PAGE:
Horseriding- The art of keeping a horse between you and the ground.
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post #2 of 14 Old 03-10-2013, 07:21 AM
Join Date: Jan 2012
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It doesn't matter what kind of saddle you have, you can fall off. IMO your instructor should be looking at your seat rather than getting a "more secure saddle". If you want something to hold on to, get a neck strap.

Your friend moving barrels shouldn't be the end of the world - heck even our racehorses have to deal with dogs running around, kids, ponies, and ride around cross country and show jumps. Fair enough the horse got an initial fright, but I'm thinking it is you who is anxious about the moving barrels, not the horse.

Besides all of this - if you want to get a western saddle, get one. Don't pay any notice to what your friends are saying - do what is right for you because it isn't them who has to ride the horse.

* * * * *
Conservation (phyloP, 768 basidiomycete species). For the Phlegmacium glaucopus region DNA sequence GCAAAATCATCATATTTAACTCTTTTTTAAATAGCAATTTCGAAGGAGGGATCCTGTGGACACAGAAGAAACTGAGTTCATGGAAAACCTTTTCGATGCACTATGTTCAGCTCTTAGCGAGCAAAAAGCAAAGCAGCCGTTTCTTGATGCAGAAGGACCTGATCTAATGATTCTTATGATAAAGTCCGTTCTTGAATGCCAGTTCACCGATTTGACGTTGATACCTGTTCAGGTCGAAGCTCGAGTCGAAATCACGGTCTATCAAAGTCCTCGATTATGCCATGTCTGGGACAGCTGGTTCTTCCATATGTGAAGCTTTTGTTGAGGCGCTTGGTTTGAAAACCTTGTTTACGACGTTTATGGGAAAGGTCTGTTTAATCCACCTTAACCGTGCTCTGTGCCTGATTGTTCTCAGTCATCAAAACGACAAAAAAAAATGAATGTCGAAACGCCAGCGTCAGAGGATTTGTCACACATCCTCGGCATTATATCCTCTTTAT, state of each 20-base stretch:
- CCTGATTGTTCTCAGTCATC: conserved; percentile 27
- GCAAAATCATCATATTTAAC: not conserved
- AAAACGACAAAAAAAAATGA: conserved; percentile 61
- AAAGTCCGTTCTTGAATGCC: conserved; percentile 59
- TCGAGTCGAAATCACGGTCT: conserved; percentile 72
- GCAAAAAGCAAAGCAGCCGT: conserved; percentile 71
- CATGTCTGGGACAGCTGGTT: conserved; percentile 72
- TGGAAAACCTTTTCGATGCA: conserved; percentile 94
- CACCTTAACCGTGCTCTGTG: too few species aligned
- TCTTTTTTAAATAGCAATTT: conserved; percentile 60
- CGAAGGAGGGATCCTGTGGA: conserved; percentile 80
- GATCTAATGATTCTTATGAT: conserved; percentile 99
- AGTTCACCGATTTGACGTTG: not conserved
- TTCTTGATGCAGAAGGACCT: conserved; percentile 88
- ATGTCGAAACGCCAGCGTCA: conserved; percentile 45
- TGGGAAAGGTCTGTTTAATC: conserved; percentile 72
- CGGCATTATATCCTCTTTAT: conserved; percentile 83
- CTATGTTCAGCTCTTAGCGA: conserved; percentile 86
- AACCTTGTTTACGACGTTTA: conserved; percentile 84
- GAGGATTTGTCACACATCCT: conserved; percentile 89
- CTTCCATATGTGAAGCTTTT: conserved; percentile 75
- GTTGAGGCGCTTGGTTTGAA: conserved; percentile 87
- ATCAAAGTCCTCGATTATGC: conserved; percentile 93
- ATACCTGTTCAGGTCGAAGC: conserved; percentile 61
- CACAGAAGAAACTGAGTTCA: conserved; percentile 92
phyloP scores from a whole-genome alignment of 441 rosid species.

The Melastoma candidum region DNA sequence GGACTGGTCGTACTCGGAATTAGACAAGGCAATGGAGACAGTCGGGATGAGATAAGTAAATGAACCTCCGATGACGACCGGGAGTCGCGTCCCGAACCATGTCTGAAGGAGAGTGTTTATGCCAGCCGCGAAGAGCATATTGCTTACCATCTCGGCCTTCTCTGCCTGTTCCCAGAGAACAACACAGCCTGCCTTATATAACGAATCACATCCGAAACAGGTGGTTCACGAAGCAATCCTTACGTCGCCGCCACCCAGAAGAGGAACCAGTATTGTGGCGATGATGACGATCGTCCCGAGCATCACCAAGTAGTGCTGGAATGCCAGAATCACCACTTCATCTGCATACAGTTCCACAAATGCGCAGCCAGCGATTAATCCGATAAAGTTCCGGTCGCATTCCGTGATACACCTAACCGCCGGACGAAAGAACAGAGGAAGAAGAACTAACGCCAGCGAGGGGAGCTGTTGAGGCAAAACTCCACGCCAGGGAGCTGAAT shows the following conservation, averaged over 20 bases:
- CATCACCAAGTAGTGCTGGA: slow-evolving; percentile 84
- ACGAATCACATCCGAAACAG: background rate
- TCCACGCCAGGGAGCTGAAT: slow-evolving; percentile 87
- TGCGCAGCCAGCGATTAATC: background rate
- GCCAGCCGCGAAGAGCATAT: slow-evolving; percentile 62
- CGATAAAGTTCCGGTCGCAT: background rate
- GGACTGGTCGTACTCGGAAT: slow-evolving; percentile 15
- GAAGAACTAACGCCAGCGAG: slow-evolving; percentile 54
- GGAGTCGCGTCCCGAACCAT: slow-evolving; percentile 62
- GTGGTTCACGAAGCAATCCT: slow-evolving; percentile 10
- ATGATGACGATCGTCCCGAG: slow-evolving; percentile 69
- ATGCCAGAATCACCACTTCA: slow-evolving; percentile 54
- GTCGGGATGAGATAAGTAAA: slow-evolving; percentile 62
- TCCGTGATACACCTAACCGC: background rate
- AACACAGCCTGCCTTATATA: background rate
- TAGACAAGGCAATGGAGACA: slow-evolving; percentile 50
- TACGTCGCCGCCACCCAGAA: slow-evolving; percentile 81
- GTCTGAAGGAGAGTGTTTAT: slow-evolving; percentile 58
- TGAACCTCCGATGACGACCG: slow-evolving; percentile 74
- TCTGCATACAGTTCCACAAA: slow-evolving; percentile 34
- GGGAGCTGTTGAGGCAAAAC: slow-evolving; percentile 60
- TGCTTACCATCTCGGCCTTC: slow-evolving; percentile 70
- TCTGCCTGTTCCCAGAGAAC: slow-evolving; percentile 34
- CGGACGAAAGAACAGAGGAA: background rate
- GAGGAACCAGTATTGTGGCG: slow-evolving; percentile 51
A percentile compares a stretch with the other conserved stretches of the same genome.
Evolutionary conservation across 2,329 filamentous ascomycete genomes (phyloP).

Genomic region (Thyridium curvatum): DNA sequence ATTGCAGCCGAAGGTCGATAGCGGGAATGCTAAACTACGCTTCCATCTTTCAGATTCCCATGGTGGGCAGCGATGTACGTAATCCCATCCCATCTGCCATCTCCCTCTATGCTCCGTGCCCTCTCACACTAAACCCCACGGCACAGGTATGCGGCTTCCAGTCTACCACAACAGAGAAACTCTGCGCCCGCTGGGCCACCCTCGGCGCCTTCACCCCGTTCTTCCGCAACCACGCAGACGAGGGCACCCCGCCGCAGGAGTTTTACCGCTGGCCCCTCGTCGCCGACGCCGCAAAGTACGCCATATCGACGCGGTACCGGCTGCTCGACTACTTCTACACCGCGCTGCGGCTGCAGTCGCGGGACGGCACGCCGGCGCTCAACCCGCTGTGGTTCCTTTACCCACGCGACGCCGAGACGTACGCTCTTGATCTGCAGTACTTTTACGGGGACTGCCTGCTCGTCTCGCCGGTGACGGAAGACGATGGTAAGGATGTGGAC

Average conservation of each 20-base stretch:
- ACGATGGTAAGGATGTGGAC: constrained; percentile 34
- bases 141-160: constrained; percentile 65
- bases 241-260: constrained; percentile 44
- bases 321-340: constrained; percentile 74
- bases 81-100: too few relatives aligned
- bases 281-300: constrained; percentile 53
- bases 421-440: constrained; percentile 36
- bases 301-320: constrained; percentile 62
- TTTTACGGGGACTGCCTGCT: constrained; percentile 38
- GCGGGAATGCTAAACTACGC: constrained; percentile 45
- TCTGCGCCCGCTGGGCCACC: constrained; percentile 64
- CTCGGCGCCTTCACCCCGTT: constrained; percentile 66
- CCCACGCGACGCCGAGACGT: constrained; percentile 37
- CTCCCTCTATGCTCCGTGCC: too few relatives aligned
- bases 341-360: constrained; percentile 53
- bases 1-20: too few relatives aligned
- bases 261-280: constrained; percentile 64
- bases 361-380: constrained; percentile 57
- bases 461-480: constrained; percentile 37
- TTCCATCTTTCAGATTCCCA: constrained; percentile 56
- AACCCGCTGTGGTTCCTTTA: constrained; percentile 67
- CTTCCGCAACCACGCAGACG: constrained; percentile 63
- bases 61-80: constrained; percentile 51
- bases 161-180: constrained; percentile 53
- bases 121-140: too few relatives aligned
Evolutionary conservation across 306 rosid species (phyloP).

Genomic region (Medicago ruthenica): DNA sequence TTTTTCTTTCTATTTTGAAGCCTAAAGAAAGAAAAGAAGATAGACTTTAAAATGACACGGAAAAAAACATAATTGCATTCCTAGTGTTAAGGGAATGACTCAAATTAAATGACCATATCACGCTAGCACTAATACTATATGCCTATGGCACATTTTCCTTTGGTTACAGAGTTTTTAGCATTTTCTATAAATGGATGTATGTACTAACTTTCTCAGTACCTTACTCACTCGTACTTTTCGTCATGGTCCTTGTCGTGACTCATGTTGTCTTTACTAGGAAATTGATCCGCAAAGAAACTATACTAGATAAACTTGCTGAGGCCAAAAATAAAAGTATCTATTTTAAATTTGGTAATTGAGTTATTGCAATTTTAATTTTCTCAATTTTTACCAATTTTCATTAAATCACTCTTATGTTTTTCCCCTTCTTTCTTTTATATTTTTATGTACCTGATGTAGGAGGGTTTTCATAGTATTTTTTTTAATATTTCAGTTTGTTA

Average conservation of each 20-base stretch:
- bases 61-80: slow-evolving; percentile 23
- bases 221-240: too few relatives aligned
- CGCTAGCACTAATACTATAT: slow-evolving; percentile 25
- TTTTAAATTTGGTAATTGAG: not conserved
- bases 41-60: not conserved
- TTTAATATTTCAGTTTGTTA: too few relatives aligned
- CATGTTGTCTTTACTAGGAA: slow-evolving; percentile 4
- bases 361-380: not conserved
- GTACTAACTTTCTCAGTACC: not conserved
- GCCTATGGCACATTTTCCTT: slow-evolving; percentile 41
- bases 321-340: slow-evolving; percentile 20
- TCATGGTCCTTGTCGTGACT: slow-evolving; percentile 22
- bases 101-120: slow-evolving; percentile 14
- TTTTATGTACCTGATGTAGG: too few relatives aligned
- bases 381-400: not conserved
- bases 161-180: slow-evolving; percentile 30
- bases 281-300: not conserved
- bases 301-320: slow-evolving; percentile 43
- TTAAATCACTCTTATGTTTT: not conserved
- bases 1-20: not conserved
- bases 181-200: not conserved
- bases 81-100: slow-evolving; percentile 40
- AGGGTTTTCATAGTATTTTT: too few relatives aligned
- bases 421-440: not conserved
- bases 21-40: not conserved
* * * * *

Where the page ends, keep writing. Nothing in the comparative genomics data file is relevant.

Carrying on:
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post #3 of 14 Old 03-10-2013, 01:07 PM
Join Date: Dec 2010
Location: southern Arizona
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For a more secure saddle than English, someone in Australia shouldn't have much doubt:

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"Make the right thing easy and the wrong thing...well, ignore it mostly."
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post #4 of 14 Old 03-10-2013, 01:50 PM
Green Broke
Join Date: Jun 2012
Location: Canada
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As mentioned by bsms, an australian saddle definitely is more secure than the english and also lighter than a western saddle.